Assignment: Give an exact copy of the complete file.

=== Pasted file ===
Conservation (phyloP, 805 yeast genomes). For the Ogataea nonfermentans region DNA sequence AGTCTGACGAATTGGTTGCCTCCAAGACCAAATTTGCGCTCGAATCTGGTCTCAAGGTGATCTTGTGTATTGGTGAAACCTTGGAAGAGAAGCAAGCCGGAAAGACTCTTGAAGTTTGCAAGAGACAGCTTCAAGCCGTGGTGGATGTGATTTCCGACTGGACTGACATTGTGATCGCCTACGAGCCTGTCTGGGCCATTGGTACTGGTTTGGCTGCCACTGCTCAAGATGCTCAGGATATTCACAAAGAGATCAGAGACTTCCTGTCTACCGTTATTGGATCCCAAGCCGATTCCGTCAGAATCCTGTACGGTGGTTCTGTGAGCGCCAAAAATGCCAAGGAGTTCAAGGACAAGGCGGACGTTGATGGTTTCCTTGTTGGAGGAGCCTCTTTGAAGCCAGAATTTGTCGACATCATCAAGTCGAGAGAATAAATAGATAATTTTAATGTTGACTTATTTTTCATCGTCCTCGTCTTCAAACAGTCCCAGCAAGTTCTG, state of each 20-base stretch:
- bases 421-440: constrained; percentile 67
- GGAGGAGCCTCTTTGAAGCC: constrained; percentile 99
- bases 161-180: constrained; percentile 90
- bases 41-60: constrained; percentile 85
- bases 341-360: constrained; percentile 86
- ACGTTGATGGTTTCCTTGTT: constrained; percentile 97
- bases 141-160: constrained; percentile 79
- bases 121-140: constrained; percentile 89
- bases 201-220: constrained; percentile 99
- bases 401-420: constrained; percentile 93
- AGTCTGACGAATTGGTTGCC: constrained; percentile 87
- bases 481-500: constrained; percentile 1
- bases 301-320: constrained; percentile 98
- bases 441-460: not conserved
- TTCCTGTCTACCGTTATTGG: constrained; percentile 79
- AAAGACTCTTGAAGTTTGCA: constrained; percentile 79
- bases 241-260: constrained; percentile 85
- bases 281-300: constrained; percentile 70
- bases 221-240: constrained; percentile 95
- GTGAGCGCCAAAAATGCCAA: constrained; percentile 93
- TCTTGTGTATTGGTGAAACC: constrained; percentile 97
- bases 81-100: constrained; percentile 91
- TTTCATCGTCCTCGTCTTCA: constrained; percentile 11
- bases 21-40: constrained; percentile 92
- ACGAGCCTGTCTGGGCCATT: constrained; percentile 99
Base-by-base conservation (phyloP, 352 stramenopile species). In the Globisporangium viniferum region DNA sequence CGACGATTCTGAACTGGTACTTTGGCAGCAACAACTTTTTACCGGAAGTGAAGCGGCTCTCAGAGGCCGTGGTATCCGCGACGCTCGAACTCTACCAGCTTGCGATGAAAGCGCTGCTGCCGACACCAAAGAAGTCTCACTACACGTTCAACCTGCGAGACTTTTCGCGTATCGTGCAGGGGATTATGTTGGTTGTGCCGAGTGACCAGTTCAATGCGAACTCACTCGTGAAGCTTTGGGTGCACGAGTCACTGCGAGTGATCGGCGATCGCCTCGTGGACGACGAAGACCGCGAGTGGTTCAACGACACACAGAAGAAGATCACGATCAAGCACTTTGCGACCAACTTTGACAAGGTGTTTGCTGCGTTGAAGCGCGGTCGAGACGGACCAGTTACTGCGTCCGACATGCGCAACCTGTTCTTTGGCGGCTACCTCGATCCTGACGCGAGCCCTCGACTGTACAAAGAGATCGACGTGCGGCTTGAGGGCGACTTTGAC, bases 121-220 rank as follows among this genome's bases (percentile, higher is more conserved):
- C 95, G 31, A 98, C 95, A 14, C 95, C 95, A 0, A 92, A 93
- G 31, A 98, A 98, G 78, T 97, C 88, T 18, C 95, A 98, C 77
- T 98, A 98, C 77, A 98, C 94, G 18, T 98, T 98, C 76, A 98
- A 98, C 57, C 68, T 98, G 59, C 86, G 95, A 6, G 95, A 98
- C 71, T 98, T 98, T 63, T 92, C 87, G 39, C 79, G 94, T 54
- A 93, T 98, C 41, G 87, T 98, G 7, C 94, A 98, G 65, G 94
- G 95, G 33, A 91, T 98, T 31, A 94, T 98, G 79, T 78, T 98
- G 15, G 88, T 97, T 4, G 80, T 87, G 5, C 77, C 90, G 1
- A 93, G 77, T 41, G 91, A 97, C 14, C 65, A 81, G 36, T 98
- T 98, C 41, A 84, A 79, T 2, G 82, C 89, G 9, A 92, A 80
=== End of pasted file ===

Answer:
Conservation (phyloP, 805 yeast genomes). For the Ogataea nonfermentans region DNA sequence AGTCTGACGAATTGGTTGCCTCCAAGACCAAATTTGCGCTCGAATCTGGTCTCAAGGTGATCTTGTGTATTGGTGAAACCTTGGAAGAGAAGCAAGCCGGAAAGACTCTTGAAGTTTGCAAGAGACAGCTTCAAGCCGTGGTGGATGTGATTTCCGACTGGACTGACATTGTGATCGCCTACGAGCCTGTCTGGGCCATTGGTACTGGTTTGGCTGCCACTGCTCAAGATGCTCAGGATATTCACAAAGAGATCAGAGACTTCCTGTCTACCGTTATTGGATCCCAAGCCGATTCCGTCAGAATCCTGTACGGTGGTTCTGTGAGCGCCAAAAATGCCAAGGAGTTCAAGGACAAGGCGGACGTTGATGGTTTCCTTGTTGGAGGAGCCTCTTTGAAGCCAGAATTTGTCGACATCATCAAGTCGAGAGAATAAATAGATAATTTTAATGTTGACTTATTTTTCATCGTCCTCGTCTTCAAACAGTCCCAGCAAGTTCTG, state of each 20-base stretch:
- bases 421-440: constrained; percentile 67
- GGAGGAGCCTCTTTGAAGCC: constrained; percentile 99
- bases 161-180: constrained; percentile 90
- bases 41-60: constrained; percentile 85
- bases 341-360: constrained; percentile 86
- ACGTTGATGGTTTCCTTGTT: constrained; percentile 97
- bases 141-160: constrained; percentile 79
- bases 121-140: constrained; percentile 89
- bases 201-220: constrained; percentile 99
- bases 401-420: constrained; percentile 93
- AGTCTGACGAATTGGTTGCC: constrained; percentile 87
- bases 481-500: constrained; percentile 1
- bases 301-320: constrained; percentile 98
- bases 441-460: not conserved
- TTCCTGTCTACCGTTATTGG: constrained; percentile 79
- AAAGACTCTTGAAGTTTGCA: constrained; percentile 79
- bases 241-260: constrained; percentile 85
- bases 281-300: constrained; percentile 70
- bases 221-240: constrained; percentile 95
- GTGAGCGCCAAAAATGCCAA: constrained; percentile 93
- TCTTGTGTATTGGTGAAACC: constrained; percentile 97
- bases 81-100: constrained; percentile 91
- TTTCATCGTCCTCGTCTTCA: constrained; percentile 11
- bases 21-40: constrained; percentile 92
- ACGAGCCTGTCTGGGCCATT: constrained; percentile 99
Base-by-base conservation (phyloP, 352 stramenopile species). In the Globisporangium viniferum region DNA sequence CGACGATTCTGAACTGGTACTTTGGCAGCAACAACTTTTTACCGGAAGTGAAGCGGCTCTCAGAGGCCGTGGTATCCGCGACGCTCGAACTCTACCAGCTTGCGATGAAAGCGCTGCTGCCGACACCAAAGAAGTCTCACTACACGTTCAACCTGCGAGACTTTTCGCGTATCGTGCAGGGGATTATGTTGGTTGTGCCGAGTGACCAGTTCAATGCGAACTCACTCGTGAAGCTTTGGGTGCACGAGTCACTGCGAGTGATCGGCGATCGCCTCGTGGACGACGAAGACCGCGAGTGGTTCAACGACACACAGAAGAAGATCACGATCAAGCACTTTGCGACCAACTTTGACAAGGTGTTTGCTGCGTTGAAGCGCGGTCGAGACGGACCAGTTACTGCGTCCGACATGCGCAACCTGTTCTTTGGCGGCTACCTCGATCCTGACGCGAGCCCTCGACTGTACAAAGAGATCGACGTGCGGCTTGAGGGCGACTTTGAC, bases 121-220 rank as follows among this genome's bases (percentile, higher is more conserved):
- C 95, G 31, A 98, C 95, A 14, C 95, C 95, A 0, A 92, A 93
- G 31, A 98, A 98, G 78, T 97, C 88, T 18, C 95, A 98, C 77
- T 98, A 98, C 77, A 98, C 94, G 18, T 98, T 98, C 76, A 98
- A 98, C 57, C 68, T 98, G 59, C 86, G 95, A 6, G 95, A 98
- C 71, T 98, T 98, T 63, T 92, C 87, G 39, C 79, G 94, T 54
- A 93, T 98, C 41, G 87, T 98, G 7, C 94, A 98, G 65, G 94
- G 95, G 33, A 91, T 98, T 31, A 94, T 98, G 79, T 78, T 98
- G 15, G 88, T 97, T 4, G 80, T 87, G 5, C 77, C 90, G 1
- A 93, G 77, T 41, G 91, A 97, C 14, C 65, A 81, G 36, T 98
- T 98, C 41, A 84, A 79, T 2, G 82, C 89, G 9, A 92, A 80